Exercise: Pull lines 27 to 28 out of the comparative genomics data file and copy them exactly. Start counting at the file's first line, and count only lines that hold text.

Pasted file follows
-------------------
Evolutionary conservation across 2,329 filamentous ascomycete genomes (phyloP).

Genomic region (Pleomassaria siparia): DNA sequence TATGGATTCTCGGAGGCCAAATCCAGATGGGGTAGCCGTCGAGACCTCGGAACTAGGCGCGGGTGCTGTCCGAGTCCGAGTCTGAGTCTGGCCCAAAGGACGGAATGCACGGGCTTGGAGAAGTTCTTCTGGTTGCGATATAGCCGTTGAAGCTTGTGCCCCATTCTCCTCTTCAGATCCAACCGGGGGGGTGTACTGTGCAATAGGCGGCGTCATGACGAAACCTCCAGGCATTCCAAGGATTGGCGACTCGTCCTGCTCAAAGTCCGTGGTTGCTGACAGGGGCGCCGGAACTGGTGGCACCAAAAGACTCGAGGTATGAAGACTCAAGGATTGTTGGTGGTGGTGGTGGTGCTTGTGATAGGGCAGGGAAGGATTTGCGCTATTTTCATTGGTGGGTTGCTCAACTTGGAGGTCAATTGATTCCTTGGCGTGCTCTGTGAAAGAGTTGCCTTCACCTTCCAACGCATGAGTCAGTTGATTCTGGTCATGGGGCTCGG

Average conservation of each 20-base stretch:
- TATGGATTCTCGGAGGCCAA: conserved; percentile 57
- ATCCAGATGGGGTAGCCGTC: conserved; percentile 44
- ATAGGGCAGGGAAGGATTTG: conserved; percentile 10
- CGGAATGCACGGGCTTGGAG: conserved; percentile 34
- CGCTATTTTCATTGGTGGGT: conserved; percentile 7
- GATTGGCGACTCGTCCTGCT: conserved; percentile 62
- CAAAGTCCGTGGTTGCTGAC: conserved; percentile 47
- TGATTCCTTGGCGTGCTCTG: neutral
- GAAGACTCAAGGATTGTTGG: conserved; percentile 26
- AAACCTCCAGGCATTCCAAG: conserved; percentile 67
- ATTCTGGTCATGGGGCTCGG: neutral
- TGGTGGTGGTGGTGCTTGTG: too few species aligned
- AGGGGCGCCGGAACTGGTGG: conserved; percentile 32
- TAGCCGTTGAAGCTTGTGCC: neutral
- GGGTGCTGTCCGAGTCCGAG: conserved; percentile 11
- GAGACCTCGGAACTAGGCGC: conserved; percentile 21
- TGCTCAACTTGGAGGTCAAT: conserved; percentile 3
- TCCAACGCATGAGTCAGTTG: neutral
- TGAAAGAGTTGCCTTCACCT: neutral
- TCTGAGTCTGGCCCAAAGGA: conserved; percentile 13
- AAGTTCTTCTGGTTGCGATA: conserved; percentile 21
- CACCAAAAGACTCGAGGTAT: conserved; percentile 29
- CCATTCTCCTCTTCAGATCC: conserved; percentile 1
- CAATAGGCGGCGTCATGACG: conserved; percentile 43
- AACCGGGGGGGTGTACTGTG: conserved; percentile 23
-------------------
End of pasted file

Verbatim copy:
- CAATAGGCGGCGTCATGACG: conserved; percentile 43
- AACCGGGGGGGTGTACTGTG: conserved; percentile 23